Tonawanda News — TOWN OF TONAWANDA — Resident Kenneth Martin made a repeat appearance at the town’s board meeting Tuesday evening to dispute the town’s sewer billing practices after receiving a high bill this summer.
Martin took issue Tuesday with Director of Water Resources Ken Maving’s cost estimation of individual irrigation meters that he provided during a presentation at the board’s meeting Sept. 12.
Martin believes the meters would reduce his bill.
But according to Maving, the cost for the meters would be about $500.
“I got an estimate from Frank’s plumbing, which said the installation would be $225 and the meter $134 for a total of $359,” Martin said. “The only thing that doesn’t include is the town’s permit.”
But Maving said the estimation was missing more than just the permit.
“What he is forgetting about is a second outside meter reader which is a cost to the resident,” Maving said. “And the cost of an airbreak to protect the town’s distribution system from getting water from your lawn that is contaminated with fertilizer and pesticide. That’s how we got to the $500 figure.”
Town councilman Joe Emminger told Martin the board is still considering the possibility of allowing the individual sewer meters.
“We meet Monday and we are hoping we can make a decision as to what way we are leaning toward,” Emminger said. “We have to meet with the building department, but we haven’t forgotten about you and the other residents.”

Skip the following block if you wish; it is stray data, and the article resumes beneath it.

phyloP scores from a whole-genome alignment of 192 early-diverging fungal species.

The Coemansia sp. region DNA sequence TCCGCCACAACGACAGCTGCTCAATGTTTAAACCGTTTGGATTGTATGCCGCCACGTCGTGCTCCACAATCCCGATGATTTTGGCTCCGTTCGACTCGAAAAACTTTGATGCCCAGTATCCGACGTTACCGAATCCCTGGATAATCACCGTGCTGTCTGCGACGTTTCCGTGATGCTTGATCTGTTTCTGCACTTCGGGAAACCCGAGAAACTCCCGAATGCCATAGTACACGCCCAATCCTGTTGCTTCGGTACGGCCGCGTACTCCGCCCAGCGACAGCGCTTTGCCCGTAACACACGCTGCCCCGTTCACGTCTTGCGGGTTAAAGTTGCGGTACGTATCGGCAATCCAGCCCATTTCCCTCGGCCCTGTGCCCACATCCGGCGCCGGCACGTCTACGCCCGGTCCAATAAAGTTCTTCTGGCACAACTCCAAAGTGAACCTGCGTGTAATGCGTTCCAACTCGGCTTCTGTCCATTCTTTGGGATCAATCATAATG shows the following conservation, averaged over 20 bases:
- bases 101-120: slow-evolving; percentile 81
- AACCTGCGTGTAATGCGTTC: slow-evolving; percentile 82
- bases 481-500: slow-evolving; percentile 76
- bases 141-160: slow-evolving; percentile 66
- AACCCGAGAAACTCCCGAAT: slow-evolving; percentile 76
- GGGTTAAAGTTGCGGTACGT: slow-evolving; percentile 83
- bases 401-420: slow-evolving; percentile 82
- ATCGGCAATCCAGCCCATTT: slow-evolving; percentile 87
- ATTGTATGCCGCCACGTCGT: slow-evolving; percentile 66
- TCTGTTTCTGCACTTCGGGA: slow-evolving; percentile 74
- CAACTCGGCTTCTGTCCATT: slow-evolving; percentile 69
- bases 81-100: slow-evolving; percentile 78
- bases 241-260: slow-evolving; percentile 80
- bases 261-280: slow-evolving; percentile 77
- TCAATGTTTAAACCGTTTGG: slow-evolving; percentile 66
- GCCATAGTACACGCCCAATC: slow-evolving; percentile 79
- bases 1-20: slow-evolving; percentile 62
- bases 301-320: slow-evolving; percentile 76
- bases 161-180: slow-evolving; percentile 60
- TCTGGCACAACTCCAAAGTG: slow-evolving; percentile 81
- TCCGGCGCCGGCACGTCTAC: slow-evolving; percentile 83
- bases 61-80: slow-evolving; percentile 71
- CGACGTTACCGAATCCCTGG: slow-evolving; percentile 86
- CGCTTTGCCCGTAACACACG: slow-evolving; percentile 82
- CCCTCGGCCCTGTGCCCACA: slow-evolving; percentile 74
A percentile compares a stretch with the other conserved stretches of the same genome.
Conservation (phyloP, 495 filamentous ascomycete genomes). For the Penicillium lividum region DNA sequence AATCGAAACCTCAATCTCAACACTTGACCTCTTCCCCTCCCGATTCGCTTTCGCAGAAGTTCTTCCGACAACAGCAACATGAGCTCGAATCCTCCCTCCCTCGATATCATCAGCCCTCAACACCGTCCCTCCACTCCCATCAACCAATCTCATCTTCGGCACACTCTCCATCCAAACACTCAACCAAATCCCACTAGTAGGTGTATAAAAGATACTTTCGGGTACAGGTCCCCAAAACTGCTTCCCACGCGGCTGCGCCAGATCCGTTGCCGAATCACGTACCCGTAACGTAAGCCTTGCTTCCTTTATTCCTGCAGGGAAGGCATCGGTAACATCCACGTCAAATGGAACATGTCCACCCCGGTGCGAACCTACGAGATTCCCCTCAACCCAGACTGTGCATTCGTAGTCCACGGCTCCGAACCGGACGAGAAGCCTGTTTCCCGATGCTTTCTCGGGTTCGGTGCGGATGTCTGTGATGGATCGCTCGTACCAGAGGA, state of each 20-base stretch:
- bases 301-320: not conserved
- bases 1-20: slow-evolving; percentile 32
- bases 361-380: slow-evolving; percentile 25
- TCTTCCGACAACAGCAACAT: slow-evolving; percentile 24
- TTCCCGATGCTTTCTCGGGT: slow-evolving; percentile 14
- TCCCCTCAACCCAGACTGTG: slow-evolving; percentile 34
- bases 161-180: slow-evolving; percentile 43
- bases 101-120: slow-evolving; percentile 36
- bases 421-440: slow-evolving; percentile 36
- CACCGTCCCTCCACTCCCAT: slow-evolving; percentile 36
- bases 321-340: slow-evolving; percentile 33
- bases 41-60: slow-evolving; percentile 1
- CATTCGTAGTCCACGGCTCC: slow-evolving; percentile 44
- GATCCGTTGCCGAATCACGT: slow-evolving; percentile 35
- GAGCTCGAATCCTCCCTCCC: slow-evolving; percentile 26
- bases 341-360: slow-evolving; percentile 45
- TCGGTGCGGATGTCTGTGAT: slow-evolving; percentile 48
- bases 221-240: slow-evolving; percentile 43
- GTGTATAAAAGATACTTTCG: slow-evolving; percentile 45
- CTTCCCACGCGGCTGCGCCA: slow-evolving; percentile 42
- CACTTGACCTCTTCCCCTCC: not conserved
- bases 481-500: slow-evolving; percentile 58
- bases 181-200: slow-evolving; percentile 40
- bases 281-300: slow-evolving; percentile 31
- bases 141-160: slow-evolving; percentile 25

Maving also offered updates for the public and board on two ongoing sewer projects.
Maving said phase two of the Parker-Fries project is going well and the contractors are on schedule.
“They are moving pretty quick,” Maving said. “The soil conditions are good for them.”
Construction, which began in August, is currently taking place on Fries Road between Koenig and Green Acres, but by the end of next week, crews should reach Glenalby Road.
Work will then continue southward as weather permits. Maving said the contractor hasn’t decided whether he will work through the harshest winter months of January and February.
“His current schedule has a break at Christmas and starting up again at the end of February,” Maving said. “But it will depend on how things go until then.”
The project will allow the town to carry more water through in wet weather conditions and get it away from drainage areas quicker. Phase two is expected to be complete by next fall.
Maving also updated the sewer line project on Cleveland Drive and Orchard Drive.
“All in all, we are a little bit behind schedule,” Maving said. “But we can still get done by the final finish date, which was set for Oct. 26.”
Maving said nine point repairs out of a scheduled 13 have been finished.
According to Maving, eight water leaks have occurred as a result of the construction.
“We might hear about that from residents,” Maving said. “But we think we have come up with a method to control them now.”
Work began on the project in the spring after residents’ complaints about storm water infiltration into the sanitary sewers resulted in a research project to determine the extent of the damage.
With the use of smoke and dyes injected into the water system, 125 small separations between joints in the systems were identified on Orchard Drive, with another 42 on Cleveland.
According to Maving, the separations were not significantly unusual considering the infrastructure is 50 or 60 years old.
Bonding was approved for the $1.8 million project last September.
Contact reporter Jessica Bagley at 693-1000, ext. 4150.Contact reporter Jessica Bagley at 693-1000, ext. 4150.